Controversial Director Axed From Bayreuth Production

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“A storm in a Wagnerian tea-cup (or more properly, a Sturm in a Gral)? Maybe it really is the case that Jonathan Meese – an installationist and performance artist who became notorious in Germany last year for his prosecution and subsequent acquittal for an act of public provocation by making the Nazi salute on stage – was just too ambitious in his set design, and that the costs would have taxed even Bayreuth’s largesse.”

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Billboard Music Charts Will Now Count Streams

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“Billboard and Nielsen SoundScan, the agency that supplies its data, will start adding streams and downloads of tracks to the formula behind the Billboard 200, which, since 1956 has functioned as the music world’s weekly scorecard. It is the biggest change since 1991, when the magazine began using hard sales data from SoundScan, a revolutionary change in a music industry that had long based its charts on highly fudgeable surveys of record stores.”

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Why Is Reason Frightening?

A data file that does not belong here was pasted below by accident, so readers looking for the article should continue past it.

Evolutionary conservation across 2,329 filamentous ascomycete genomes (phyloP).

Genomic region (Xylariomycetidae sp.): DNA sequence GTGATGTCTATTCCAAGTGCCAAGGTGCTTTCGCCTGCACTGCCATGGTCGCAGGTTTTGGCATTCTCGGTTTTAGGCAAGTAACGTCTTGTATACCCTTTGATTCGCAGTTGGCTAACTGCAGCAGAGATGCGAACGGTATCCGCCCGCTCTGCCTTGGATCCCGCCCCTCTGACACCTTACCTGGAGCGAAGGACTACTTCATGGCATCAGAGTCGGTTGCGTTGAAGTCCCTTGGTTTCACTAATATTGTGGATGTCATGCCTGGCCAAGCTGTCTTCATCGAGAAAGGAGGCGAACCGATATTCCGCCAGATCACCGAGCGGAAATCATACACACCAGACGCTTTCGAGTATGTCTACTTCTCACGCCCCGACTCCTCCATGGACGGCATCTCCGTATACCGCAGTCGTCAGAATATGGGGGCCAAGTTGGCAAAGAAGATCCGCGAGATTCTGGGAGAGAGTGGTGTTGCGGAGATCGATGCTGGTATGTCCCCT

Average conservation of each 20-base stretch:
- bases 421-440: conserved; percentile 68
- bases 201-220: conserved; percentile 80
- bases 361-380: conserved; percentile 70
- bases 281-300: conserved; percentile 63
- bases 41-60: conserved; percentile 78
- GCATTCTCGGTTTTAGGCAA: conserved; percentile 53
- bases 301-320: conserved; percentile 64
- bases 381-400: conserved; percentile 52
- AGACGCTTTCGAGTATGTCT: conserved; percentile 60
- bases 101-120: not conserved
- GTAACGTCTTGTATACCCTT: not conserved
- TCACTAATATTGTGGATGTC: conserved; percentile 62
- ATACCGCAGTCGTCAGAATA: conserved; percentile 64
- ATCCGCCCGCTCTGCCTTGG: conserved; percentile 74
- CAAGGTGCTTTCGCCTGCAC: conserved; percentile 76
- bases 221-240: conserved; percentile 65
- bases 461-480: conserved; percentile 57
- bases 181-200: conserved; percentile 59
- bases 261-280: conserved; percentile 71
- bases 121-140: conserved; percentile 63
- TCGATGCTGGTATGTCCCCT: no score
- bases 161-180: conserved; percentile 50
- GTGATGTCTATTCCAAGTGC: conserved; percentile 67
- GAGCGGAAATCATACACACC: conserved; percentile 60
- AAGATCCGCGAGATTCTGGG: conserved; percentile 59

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The ideal of “clear and intelligent thought,” stripped of its condescension and its indifference to the non-rational dimensions of human life, deserves to be defended. We need not be a nation of intellectuals, but we must not be a nation of idiots.

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Phil Klay, Evan Osnos, Louise Gluck Win National Book Awards

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“Former Marine Phil Klay took home the [award] for fiction, winning the prize for his debut short story collection Redeployment. … Journalist Evan Osnos won the National [award] in nonfiction for his impressively subtitled book, Age of Ambition: Chasing Fortune, Truth, and Faith in the New China.” Louise Gluck’s Faithful and Virtuous Night took the prize for poetry.

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Miami’s Getting Another Arts Center, Complete With Starchitect Design

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“A new Miami Beach arts center designed by Rem Koolhaas is to open in December 2015 … Called Faena Forum, the 50,000-square-foot institution … will serve as a public forum for the exploration of topics in the arts, sciences, technology, politics and urbanism. It will also encourage dialogue about Latin American cultural practices.”